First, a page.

From Chris Ewels

The British Carbon Group (a special interest group of the RSC, the Institute of Physics and the Society of Chemical Industry) is organising an image competition, including a category for under-18s.  

There is a ?150 prize in each category and there will be a prize-giving ceremony in December 2008. The deadline for applicants is 31st October 2008. 

Pictures may be submitted on any aspect of carbon science including ’at work’, photographs, electron and optical micrographs, carbon materials in action, or virtual representations of any facet of carbon science. 

More information is available here from the website.

C Ewels
Nantes, France


From Peter Borrows

A small correction to Colin Russell’s first rate article about Kelvin (Chemistry World, December 2007, p.60). Kelvin did not go to Peterhouse College, Cambridge. He went to Peterhouse, Cambridge.  

A small point, but as chemists we should know it is important to take care over nomenclature. Indeed there is a plaque on the door of his rooms there, which are still used by undergraduates today, but are perhaps less spartan now. 

P Borrows CChem FRSC
Amersham Old Town, UK

From Robin Perutz

Colin Russell tells us, with no apparent qualification, that at 0K ’one cannot get any colder and nothing moves at all’. It’s a pity to see two fallacies in one sentence that bear on our understanding of such a fundamental concept. When temperature is understood as a ratio, the unattainability of 0K becomes understandable, as do the ideas of extremely low temperature. Zero-point energy influences many molecular properties including entropy and kinetics. 

R N Perutz CChem FRSC
York, UK


From Alan Turner

In your article on the link between acrylamide and cancer (Chemistry World, January 2008, p24) you quote typical doses of 40g and 9g of acrylamide a day. I think that it should read 40 and 9 micrograms a day - I imagine that a daily dose of 40g of acrylamide would soon see anyone off.  

Carry on the good work with Chemistry World

A Turner CChem FRSC
Solihull, UK


From Ann Robinson

Regarding your article ’Death and the Chemist’ (Chemistry World, December 2007, p88), I seem to remember an attempt, some years ago, to document the longevity, or otherwise, of members of the chemical profession. Yet the data collection initiated was discontinued because of inadequate numbers of deaths.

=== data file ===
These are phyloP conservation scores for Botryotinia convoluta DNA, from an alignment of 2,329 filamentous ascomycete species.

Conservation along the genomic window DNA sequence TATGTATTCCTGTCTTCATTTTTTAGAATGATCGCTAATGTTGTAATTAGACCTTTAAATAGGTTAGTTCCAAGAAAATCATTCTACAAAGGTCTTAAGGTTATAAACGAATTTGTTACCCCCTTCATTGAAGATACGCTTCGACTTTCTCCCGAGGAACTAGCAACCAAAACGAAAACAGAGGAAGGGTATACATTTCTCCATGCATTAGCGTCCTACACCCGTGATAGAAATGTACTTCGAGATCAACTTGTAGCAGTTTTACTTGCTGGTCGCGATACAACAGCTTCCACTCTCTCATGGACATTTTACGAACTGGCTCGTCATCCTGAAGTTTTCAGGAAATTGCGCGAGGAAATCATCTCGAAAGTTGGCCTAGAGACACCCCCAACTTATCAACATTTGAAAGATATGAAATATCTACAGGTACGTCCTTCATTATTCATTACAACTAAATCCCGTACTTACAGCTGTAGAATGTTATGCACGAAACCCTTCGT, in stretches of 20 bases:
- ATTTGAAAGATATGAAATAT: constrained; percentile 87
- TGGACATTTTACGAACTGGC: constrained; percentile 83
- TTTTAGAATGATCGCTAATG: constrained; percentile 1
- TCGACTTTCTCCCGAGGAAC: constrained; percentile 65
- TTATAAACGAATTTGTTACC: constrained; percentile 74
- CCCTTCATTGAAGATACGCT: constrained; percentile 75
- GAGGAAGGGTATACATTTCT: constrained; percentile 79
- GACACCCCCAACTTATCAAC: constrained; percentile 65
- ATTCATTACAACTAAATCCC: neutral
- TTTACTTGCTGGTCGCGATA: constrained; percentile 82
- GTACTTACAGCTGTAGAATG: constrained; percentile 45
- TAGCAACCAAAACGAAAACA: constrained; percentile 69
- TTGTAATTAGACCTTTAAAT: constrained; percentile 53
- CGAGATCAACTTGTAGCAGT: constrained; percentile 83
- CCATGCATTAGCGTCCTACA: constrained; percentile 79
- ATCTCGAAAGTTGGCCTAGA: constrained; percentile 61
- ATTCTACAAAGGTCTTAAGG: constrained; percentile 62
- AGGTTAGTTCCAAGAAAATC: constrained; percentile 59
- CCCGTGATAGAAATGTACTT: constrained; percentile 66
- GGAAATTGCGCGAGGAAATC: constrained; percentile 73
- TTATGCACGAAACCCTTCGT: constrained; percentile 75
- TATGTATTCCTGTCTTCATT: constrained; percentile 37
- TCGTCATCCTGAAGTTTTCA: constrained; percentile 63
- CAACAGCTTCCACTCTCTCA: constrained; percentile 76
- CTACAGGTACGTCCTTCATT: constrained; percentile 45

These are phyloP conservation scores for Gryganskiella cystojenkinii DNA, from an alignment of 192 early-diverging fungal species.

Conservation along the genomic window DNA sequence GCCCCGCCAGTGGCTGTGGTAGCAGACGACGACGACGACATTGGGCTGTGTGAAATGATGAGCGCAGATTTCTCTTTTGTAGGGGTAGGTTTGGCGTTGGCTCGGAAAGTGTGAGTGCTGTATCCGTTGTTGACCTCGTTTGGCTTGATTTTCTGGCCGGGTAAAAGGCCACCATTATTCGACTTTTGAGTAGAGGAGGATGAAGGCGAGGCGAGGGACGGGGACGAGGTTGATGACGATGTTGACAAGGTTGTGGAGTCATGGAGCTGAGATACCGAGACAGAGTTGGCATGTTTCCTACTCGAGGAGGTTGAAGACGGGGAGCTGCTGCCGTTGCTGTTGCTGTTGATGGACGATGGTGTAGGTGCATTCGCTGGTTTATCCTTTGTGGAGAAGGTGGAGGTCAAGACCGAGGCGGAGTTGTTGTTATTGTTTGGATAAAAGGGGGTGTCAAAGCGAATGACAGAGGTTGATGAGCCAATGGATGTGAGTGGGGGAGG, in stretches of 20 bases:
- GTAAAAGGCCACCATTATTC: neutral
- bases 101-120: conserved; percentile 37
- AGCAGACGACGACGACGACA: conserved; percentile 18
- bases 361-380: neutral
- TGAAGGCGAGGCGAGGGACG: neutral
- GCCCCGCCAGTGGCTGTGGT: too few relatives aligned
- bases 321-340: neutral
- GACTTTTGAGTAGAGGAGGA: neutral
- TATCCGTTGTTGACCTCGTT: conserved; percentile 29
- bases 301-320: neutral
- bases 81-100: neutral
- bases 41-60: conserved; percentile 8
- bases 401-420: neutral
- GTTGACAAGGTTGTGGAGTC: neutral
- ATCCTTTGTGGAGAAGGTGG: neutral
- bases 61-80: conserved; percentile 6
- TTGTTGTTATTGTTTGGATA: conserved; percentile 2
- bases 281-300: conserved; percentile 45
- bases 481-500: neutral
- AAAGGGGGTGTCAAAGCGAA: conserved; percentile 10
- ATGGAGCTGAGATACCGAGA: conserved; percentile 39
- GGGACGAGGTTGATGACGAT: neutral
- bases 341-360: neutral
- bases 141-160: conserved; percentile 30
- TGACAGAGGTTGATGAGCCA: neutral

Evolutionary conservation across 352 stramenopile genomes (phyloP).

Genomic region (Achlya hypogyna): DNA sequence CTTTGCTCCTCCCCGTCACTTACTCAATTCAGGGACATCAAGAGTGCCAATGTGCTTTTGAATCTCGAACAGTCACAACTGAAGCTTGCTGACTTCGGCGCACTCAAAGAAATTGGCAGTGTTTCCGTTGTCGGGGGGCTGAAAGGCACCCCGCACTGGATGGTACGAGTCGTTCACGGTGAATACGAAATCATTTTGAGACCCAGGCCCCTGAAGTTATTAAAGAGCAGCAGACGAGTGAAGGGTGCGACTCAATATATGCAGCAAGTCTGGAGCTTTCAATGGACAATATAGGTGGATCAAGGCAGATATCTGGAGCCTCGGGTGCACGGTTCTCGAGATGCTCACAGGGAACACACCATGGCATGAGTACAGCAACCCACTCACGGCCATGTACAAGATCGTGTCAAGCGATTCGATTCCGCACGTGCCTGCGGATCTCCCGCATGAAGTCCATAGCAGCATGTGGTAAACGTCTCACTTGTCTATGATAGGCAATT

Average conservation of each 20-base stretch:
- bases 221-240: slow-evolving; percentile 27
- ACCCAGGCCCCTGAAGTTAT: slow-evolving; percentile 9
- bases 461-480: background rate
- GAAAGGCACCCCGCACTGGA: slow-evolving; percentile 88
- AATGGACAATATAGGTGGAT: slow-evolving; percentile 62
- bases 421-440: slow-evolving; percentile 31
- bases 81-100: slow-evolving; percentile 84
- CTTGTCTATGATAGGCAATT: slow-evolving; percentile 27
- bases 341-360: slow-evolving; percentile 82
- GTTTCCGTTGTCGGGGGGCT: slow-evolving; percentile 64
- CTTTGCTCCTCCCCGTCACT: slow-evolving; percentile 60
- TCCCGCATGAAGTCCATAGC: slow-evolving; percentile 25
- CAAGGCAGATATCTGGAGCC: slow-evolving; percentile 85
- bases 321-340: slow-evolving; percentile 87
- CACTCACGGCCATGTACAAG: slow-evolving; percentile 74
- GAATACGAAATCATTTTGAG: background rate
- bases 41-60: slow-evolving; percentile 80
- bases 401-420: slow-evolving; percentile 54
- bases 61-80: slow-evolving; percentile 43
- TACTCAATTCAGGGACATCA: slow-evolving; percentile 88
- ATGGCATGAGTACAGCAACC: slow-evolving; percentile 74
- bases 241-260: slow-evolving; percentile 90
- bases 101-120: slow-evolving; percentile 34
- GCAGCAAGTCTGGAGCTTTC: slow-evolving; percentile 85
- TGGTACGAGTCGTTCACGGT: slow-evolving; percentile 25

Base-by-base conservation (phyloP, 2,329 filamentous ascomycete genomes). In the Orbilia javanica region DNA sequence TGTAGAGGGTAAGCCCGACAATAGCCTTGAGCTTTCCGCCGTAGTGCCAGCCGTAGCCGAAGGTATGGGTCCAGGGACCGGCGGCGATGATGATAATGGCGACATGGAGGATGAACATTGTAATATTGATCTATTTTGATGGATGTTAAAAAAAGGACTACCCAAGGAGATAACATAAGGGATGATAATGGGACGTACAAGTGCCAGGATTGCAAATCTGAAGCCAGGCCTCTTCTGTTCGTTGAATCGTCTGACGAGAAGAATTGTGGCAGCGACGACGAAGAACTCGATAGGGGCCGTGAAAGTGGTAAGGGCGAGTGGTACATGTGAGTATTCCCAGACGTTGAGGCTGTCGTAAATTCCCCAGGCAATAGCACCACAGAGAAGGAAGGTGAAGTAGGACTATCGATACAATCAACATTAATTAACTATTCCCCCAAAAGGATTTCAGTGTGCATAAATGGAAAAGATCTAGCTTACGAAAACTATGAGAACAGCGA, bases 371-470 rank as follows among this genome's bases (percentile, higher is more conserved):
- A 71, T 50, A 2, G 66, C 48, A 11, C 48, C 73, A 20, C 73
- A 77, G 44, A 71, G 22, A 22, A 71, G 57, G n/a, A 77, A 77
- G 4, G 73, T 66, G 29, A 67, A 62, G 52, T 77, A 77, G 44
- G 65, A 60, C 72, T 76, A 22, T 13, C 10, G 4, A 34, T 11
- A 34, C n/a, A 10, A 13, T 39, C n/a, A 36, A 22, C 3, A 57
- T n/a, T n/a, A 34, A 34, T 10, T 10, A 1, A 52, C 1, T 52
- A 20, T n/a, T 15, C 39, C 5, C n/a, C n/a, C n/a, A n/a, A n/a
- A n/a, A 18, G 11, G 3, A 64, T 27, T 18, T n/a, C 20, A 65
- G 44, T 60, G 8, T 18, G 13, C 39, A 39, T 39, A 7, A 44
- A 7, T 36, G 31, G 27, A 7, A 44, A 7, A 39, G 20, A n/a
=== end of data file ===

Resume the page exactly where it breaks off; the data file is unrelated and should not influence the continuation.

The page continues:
This may have been an initiative of the Royal Institute of Chemistry, before amalgamation with the RSC, or could have been a response by the society to the introduction of workplace health and safety legislation. 

The fundamental problem for a proper epidemiological study was (and still would be) adequate qualitative and quantitative definition of exposures. Does anyone know of any formal records of chemists’ longevity? 

A E Robinson CChem FRSC
Toronto, Canada


From Peter Baker

I wonder if I was the only reader to be dismayed by the note (Chemistry World, January 2008, p21) that the world’s largest biodiesel plant will be opened in 2010 using palm oil from Malaysia and Indonesia.  

Is there no one out there listening?  

P B Baker CChem FRSC
London, UK


From Jack Barrett

Caroline Moore’s most welcome interview with Pekka Pyykk? (Chemistry World, December 2007, p26) was hopefully a reminder to those who nominate candidates for Nobel Prizes for Chemistry that one for him is extremely overdue. His work has had a very great impact on our understanding of the chemistry of the elements (see J Barrett, Atomic Structure and Periodicity, RSC Tutorial Chemistry Text No. 9, p91. RSC, 2002) and in particular has explained the relativistic effects upon the contractions in the atomic radii that are observed along the d- and f-series of elements in the periodic table - for example, that mercury is in the liquid state at room temperature and that gold metal is yellow.  

J Barrett CChem MRSC 
Arundel, UK